Anxiety gives you a feeling of worry, nervousness, or unease about something which has an uncertain outcome, but some tools make it possible for you to rewire your brain allowing a more calm, healthy and rational way of thinking instead, but being self-aware is also an important part of being able to achieve this.

Example of some of the common scenarios which cause anxiety:

One way of reducing the unease about your uncertain outcomes is to fill up a to-do list with ‘certain‘ outcomes, covering both personal and work items which will keep your mind busy the majority of the time on these achievable items. As your mind knows that they’re achievable it will naturally allow your brain to focus more on positive thoughts (rewiring your anxious brain), leaving the items on the list above still on your mind, but approaching the scenarios will be more natural and rational as you’ll be more confident rather than your head spinning for days.

By creating these to-do lists of small achievable items whether it’s on your phone through an app like Notes, email or physical notepad you’ll find that not only will you start getting a positive feeling of progression as you tick them off each day (which replaces some of the anxious thoughts), but you’ll also find that your productivity will increase as you’re spending less time procrastinating, unnecessarily worrying about things which are often outside of your control or a scenario which will never happen.

To-do lists can be as little or as big as you like for example:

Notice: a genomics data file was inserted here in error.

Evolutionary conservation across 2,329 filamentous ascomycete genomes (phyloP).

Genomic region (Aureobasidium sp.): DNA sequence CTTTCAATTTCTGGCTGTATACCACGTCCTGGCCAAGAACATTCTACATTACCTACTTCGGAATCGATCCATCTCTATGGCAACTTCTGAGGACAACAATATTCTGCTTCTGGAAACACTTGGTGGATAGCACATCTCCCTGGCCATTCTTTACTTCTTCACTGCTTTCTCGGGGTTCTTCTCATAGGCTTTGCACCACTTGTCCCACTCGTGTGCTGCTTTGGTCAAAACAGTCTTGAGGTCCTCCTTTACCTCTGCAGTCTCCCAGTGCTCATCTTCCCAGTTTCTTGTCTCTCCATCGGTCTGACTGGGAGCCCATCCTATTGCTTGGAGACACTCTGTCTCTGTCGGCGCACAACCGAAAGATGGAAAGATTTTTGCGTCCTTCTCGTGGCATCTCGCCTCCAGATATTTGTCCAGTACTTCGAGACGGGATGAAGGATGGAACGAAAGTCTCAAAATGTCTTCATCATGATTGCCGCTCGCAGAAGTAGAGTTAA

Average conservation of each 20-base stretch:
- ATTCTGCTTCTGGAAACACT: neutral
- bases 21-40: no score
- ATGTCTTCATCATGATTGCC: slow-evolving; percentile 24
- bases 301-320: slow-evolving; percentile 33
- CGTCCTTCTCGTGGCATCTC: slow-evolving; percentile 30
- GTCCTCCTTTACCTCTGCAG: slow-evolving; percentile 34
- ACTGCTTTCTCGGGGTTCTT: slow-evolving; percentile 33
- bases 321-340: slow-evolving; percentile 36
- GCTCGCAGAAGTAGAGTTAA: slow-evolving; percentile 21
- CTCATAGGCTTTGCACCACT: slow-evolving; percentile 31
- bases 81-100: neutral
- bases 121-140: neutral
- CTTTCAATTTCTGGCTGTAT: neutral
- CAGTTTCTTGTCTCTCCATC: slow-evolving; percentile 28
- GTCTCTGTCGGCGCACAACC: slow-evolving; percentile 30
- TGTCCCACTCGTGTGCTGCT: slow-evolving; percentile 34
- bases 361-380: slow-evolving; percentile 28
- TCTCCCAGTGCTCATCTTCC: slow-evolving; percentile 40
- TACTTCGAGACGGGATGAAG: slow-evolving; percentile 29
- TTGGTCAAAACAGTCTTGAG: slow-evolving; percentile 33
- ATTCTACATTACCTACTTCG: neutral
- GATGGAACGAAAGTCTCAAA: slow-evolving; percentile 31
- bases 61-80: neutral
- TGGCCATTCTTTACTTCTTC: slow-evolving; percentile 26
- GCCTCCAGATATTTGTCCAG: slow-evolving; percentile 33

• Anything you need to do at work
  • Review your R&R for work and if there’s anything you’re not doing, then add those to your list
  • DIY projects
  • Food shopping
  • Blog posts
  • Setting up meetings
  • Sending out reports
  • Contacting friends or family
  • Items to purchase next
  • Hobbies
  • Fitness eg. Booking golf
  • Watching a film
  • Talking to someone at work about something
  • Sending an email
  • List of work objectives
  • Friends/family birthday
  • Your children’s after school activities
  • Researching and learning

It’s important not to feel pressured to get everything on the to-do list done in one day and rather than set a deadline for it all, just prioritise it and slowly go through it when you have time.

Another tool is to write down some positive affirmations, referring back to the relevant ones often by having them up around the house or in a visible place, which can often put your mind at ease.

Thinking ‘what will be will be’ is easier said than done, but try something different to get your mind thinking in a different/positive way and you may find yourself naturally thinking ‘what will be will be’ for something which you had major anxiety over before.